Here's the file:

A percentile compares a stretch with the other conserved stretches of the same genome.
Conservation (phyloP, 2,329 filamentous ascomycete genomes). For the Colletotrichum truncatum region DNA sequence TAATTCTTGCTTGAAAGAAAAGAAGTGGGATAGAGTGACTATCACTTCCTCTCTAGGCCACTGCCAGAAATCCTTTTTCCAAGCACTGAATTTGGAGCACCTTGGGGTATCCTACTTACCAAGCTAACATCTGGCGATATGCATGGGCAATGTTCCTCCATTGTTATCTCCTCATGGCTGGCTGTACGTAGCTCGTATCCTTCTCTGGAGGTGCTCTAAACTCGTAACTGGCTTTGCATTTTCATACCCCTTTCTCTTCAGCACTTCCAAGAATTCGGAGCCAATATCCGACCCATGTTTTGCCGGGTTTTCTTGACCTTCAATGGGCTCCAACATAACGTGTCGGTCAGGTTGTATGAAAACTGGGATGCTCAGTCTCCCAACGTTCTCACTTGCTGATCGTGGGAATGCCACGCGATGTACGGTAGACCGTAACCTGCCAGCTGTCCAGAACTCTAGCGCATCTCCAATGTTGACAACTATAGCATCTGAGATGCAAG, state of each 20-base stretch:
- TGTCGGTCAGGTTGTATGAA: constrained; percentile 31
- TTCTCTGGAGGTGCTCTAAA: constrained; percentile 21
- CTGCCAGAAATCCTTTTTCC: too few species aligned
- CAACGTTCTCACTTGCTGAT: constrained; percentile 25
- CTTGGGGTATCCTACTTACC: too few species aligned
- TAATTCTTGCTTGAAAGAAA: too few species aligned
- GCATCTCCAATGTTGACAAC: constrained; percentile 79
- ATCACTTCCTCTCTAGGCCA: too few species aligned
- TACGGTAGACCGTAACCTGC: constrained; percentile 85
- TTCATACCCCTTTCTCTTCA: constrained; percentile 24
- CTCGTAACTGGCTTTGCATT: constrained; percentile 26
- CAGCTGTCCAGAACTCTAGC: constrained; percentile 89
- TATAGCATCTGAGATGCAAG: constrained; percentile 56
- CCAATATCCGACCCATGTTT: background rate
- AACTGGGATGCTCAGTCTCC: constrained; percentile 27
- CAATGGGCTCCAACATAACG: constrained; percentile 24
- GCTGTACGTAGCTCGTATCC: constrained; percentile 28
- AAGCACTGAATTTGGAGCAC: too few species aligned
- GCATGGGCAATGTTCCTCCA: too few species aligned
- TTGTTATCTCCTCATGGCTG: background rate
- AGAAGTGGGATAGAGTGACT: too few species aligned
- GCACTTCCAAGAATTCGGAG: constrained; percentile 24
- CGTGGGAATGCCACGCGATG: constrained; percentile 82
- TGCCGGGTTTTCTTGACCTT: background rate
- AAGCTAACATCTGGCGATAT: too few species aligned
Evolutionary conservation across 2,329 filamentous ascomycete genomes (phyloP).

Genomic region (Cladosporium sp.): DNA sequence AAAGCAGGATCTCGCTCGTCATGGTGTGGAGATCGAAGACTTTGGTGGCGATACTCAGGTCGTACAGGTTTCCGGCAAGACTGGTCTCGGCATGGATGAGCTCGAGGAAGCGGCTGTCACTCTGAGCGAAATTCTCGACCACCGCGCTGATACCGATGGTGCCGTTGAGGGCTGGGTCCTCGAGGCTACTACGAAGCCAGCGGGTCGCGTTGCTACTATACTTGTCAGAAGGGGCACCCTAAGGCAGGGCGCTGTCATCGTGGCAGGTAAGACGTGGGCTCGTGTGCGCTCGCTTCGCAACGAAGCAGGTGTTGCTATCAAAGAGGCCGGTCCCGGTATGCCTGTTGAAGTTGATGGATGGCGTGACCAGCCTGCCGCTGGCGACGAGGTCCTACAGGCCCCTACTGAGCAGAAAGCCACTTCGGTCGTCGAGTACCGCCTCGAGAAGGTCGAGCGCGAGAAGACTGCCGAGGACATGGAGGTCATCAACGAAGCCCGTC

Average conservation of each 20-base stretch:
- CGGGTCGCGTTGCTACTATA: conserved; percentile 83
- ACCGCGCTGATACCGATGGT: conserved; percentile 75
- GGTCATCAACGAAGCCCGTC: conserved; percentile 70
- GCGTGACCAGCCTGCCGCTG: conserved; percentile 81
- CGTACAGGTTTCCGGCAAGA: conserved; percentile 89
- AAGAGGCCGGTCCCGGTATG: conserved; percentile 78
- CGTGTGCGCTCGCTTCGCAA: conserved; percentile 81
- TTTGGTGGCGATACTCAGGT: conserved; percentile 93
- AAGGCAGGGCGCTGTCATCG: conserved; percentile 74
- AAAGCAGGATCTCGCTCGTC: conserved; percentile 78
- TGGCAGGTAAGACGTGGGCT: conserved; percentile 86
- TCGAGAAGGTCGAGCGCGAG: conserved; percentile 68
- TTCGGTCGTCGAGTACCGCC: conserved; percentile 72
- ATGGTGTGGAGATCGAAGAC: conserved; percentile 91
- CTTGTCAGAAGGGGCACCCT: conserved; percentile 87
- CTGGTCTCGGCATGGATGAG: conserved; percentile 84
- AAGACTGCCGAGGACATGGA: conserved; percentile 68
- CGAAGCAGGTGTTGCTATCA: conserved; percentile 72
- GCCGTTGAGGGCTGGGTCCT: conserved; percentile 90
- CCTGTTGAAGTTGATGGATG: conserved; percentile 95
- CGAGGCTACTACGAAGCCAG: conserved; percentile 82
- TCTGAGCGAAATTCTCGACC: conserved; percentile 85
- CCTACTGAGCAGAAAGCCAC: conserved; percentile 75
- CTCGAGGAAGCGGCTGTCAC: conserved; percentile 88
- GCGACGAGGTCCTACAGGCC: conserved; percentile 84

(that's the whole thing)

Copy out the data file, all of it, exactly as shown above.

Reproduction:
A percentile compares a stretch with the other conserved stretches of the same genome.
Conservation (phyloP, 2,329 filamentous ascomycete genomes). For the Colletotrichum truncatum region DNA sequence TAATTCTTGCTTGAAAGAAAAGAAGTGGGATAGAGTGACTATCACTTCCTCTCTAGGCCACTGCCAGAAATCCTTTTTCCAAGCACTGAATTTGGAGCACCTTGGGGTATCCTACTTACCAAGCTAACATCTGGCGATATGCATGGGCAATGTTCCTCCATTGTTATCTCCTCATGGCTGGCTGTACGTAGCTCGTATCCTTCTCTGGAGGTGCTCTAAACTCGTAACTGGCTTTGCATTTTCATACCCCTTTCTCTTCAGCACTTCCAAGAATTCGGAGCCAATATCCGACCCATGTTTTGCCGGGTTTTCTTGACCTTCAATGGGCTCCAACATAACGTGTCGGTCAGGTTGTATGAAAACTGGGATGCTCAGTCTCCCAACGTTCTCACTTGCTGATCGTGGGAATGCCACGCGATGTACGGTAGACCGTAACCTGCCAGCTGTCCAGAACTCTAGCGCATCTCCAATGTTGACAACTATAGCATCTGAGATGCAAG, state of each 20-base stretch:
- TGTCGGTCAGGTTGTATGAA: constrained; percentile 31
- TTCTCTGGAGGTGCTCTAAA: constrained; percentile 21
- CTGCCAGAAATCCTTTTTCC: too few species aligned
- CAACGTTCTCACTTGCTGAT: constrained; percentile 25
- CTTGGGGTATCCTACTTACC: too few species aligned
- TAATTCTTGCTTGAAAGAAA: too few species aligned
- GCATCTCCAATGTTGACAAC: constrained; percentile 79
- ATCACTTCCTCTCTAGGCCA: too few species aligned
- TACGGTAGACCGTAACCTGC: constrained; percentile 85
- TTCATACCCCTTTCTCTTCA: constrained; percentile 24
- CTCGTAACTGGCTTTGCATT: constrained; percentile 26
- CAGCTGTCCAGAACTCTAGC: constrained; percentile 89
- TATAGCATCTGAGATGCAAG: constrained; percentile 56
- CCAATATCCGACCCATGTTT: background rate
- AACTGGGATGCTCAGTCTCC: constrained; percentile 27
- CAATGGGCTCCAACATAACG: constrained; percentile 24
- GCTGTACGTAGCTCGTATCC: constrained; percentile 28
- AAGCACTGAATTTGGAGCAC: too few species aligned
- GCATGGGCAATGTTCCTCCA: too few species aligned
- TTGTTATCTCCTCATGGCTG: background rate
- AGAAGTGGGATAGAGTGACT: too few species aligned
- GCACTTCCAAGAATTCGGAG: constrained; percentile 24
- CGTGGGAATGCCACGCGATG: constrained; percentile 82
- TGCCGGGTTTTCTTGACCTT: background rate
- AAGCTAACATCTGGCGATAT: too few species aligned
Evolutionary conservation across 2,329 filamentous ascomycete genomes (phyloP).

Genomic region (Cladosporium sp.): DNA sequence AAAGCAGGATCTCGCTCGTCATGGTGTGGAGATCGAAGACTTTGGTGGCGATACTCAGGTCGTACAGGTTTCCGGCAAGACTGGTCTCGGCATGGATGAGCTCGAGGAAGCGGCTGTCACTCTGAGCGAAATTCTCGACCACCGCGCTGATACCGATGGTGCCGTTGAGGGCTGGGTCCTCGAGGCTACTACGAAGCCAGCGGGTCGCGTTGCTACTATACTTGTCAGAAGGGGCACCCTAAGGCAGGGCGCTGTCATCGTGGCAGGTAAGACGTGGGCTCGTGTGCGCTCGCTTCGCAACGAAGCAGGTGTTGCTATCAAAGAGGCCGGTCCCGGTATGCCTGTTGAAGTTGATGGATGGCGTGACCAGCCTGCCGCTGGCGACGAGGTCCTACAGGCCCCTACTGAGCAGAAAGCCACTTCGGTCGTCGAGTACCGCCTCGAGAAGGTCGAGCGCGAGAAGACTGCCGAGGACATGGAGGTCATCAACGAAGCCCGTC

Average conservation of each 20-base stretch:
- CGGGTCGCGTTGCTACTATA: conserved; percentile 83
- ACCGCGCTGATACCGATGGT: conserved; percentile 75
- GGTCATCAACGAAGCCCGTC: conserved; percentile 70
- GCGTGACCAGCCTGCCGCTG: conserved; percentile 81
- CGTACAGGTTTCCGGCAAGA: conserved; percentile 89
- AAGAGGCCGGTCCCGGTATG: conserved; percentile 78
- CGTGTGCGCTCGCTTCGCAA: conserved; percentile 81
- TTTGGTGGCGATACTCAGGT: conserved; percentile 93
- AAGGCAGGGCGCTGTCATCG: conserved; percentile 74
- AAAGCAGGATCTCGCTCGTC: conserved; percentile 78
- TGGCAGGTAAGACGTGGGCT: conserved; percentile 86
- TCGAGAAGGTCGAGCGCGAG: conserved; percentile 68
- TTCGGTCGTCGAGTACCGCC: conserved; percentile 72
- ATGGTGTGGAGATCGAAGAC: conserved; percentile 91
- CTTGTCAGAAGGGGCACCCT: conserved; percentile 87
- CTGGTCTCGGCATGGATGAG: conserved; percentile 84
- AAGACTGCCGAGGACATGGA: conserved; percentile 68
- CGAAGCAGGTGTTGCTATCA: conserved; percentile 72
- GCCGTTGAGGGCTGGGTCCT: conserved; percentile 90
- CCTGTTGAAGTTGATGGATG: conserved; percentile 95
- CGAGGCTACTACGAAGCCAG: conserved; percentile 82
- TCTGAGCGAAATTCTCGACC: conserved; percentile 85
- CCTACTGAGCAGAAAGCCAC: conserved; percentile 75
- CTCGAGGAAGCGGCTGTCAC: conserved; percentile 88
- GCGACGAGGTCCTACAGGCC: conserved; percentile 84